One Difficult Command: John 13:31-38

Focus Passage: John 13:31-38 (NIV)

31 When he was gone, Jesus said, “Now the Son of Man is glorified and God is glorified in him. 32 If God is glorified in him, God will glorify the Son in himself, and will glorify him at once.

33 “My children, I will be with you only a little longer. You will look for me, and just as I told the Jews, so I tell you now: Where I am going, you cannot come.

34 “A new command I give you: Love one another. As I have loved you, so you must love one another. 35 By this everyone will know that you are my disciples, if you love one another.”

36 Simon Peter asked him, “Lord, where are you going?”

Jesus replied, “Where I am going, you cannot follow now, but you will follow later.”

37 Peter asked, “Lord, why can’t I follow you now? I will lay down my life for you.”

38 Then Jesus answered, “Will you really lay down your life for me? Very truly I tell you, before the rooster crows, you will disown me three times!

Read John 13:31-38 in context and/or in other translations on BibleGateway.com!

During the supper Jesus shared with His disciples on the night of His arrest, He shares with them a profound idea that might sound obvious on the surface, but it has a slight twist that makes it unique. At this “Last Supper”, Jesus gives the disciples a new command.

John tells us that while they were together after Judas Iscariot had left, Jesus told them, “A new command I give you: Love one another. As I have loved you, so you must love one another. By this everyone will know that you are my disciples, if you love one another.” (v. 34-35)

On the surface, this sounds like Jesus simply is restating the “Love your neighbor as yourself” commandment He had shared earlier in His ministry as one of the top two commandments of the law. But loving one another is different from loving your neighbor.

Loving your neighbor could be understood as loving those who live near you, loving the strangers you pass by on the street, or even loving that annoying person who works near you at the office. In essence, these are people who you only casually know at best, and you unlikely would be friends with them if it were not for the geographical connection.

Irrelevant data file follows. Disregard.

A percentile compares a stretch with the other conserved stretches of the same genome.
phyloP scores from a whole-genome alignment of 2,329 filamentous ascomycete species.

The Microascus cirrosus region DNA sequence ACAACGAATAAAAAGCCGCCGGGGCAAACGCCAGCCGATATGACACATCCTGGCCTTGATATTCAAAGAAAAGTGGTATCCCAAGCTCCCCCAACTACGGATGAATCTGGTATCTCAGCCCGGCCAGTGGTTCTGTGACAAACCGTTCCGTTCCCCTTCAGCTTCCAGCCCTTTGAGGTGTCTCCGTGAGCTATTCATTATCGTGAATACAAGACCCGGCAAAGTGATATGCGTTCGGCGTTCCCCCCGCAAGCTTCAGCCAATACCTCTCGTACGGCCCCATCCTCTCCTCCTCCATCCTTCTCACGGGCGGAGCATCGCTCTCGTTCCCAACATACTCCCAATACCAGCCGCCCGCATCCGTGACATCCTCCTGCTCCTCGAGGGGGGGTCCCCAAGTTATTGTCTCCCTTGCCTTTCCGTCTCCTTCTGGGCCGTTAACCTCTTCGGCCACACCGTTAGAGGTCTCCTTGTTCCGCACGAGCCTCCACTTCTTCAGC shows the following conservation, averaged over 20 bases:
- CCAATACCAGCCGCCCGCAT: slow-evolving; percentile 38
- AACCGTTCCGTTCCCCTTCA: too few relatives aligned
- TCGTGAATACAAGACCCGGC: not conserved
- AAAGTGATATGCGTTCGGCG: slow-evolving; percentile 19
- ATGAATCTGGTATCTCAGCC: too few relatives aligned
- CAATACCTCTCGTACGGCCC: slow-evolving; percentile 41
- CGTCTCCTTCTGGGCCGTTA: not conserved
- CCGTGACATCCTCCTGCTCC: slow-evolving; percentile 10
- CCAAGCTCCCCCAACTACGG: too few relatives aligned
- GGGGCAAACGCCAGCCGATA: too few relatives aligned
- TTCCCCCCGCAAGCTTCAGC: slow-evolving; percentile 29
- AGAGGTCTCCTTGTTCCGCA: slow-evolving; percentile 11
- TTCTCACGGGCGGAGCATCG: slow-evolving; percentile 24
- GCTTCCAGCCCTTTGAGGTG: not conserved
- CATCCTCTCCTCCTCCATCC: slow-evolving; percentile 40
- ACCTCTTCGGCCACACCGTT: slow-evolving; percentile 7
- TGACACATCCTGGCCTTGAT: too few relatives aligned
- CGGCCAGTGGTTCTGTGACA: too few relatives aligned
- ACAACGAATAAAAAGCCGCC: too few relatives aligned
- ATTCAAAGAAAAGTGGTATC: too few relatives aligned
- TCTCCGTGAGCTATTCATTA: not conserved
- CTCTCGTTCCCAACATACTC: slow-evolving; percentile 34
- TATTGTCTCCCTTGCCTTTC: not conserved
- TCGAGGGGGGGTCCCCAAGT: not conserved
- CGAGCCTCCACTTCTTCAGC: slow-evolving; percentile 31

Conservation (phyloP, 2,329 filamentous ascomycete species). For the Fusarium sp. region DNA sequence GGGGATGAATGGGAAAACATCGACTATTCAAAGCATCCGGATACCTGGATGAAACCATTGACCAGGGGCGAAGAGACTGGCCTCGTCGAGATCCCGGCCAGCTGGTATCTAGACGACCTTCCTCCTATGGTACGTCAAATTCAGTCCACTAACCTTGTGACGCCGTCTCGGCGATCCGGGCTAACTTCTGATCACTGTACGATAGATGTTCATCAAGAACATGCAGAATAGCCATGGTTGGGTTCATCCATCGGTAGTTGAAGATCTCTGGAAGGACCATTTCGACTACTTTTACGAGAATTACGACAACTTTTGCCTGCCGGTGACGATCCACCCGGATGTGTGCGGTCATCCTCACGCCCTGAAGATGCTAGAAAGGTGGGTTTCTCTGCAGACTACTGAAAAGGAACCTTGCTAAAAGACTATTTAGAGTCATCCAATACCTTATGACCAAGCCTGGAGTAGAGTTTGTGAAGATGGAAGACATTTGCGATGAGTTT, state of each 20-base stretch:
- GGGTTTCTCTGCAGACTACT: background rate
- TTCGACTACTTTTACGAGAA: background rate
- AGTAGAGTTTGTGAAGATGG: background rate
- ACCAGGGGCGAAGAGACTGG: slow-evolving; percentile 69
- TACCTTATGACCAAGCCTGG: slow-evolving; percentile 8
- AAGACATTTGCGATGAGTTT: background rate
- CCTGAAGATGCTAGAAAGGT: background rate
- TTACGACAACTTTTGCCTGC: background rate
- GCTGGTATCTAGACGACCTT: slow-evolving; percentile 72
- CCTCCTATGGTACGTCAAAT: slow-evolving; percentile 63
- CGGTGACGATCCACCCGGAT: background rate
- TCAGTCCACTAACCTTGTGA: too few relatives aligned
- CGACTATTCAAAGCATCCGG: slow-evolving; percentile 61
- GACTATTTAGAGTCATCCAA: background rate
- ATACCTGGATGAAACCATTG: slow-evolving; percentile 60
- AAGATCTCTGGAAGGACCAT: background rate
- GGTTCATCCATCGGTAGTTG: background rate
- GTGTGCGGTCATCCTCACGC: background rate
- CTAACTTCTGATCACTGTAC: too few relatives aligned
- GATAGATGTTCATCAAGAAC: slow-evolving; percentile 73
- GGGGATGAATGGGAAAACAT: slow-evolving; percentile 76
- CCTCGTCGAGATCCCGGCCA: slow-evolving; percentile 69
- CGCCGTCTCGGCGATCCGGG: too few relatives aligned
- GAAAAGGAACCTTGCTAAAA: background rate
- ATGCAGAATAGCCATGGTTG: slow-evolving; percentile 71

Loving one another is the opposite side of this coin. In this statement, Jesus commands His followers to love those they are close to, like those who are part of their family, friends, and church group. In some ways this is easier, but the challenge here is that the closer you get to know someone, the less of a mask they are able to put up, and the more you really get to know who they are. If you find something that you don’t like about them, is your response going to be breaking the friendship, or is it one that displays love and/or forgiveness? The answer is very dependent on the situation, but when in doubt, we should err on the side of showing love even if the relationship needs to end.

But in this command is also the command to love those who call themselves followers. This might be the hardest challenge of all. When we look at the broad group of people who identify themselves as “Christians”, there is very little that we could call united. There are “Christians” who hold to almost every possible belief and ideology that exists today. Sadly, the one thing that was suppose to unify us apart from a belief in Jesus is our love – for each other and for others – and this is more than simply tolerating those who believe differently than us.

Jesus’ single command for His church was to be known as the most loving place anyone could go – and while being loving does not mean ignoring the truth or discounting sin, it does mean caring for the individual in spite of the sin and helping lift them into a better place than they were before. It also means forgiving even if the other person doesn’t deserve it. With a love like this, we can accurately represent Jesus in our world today.

This thought was inspired by studying the Walking With Jesus "Reflective Bible Study" package. To discover insights like this in your own study time, click here and give Reflective Bible Study a try today!

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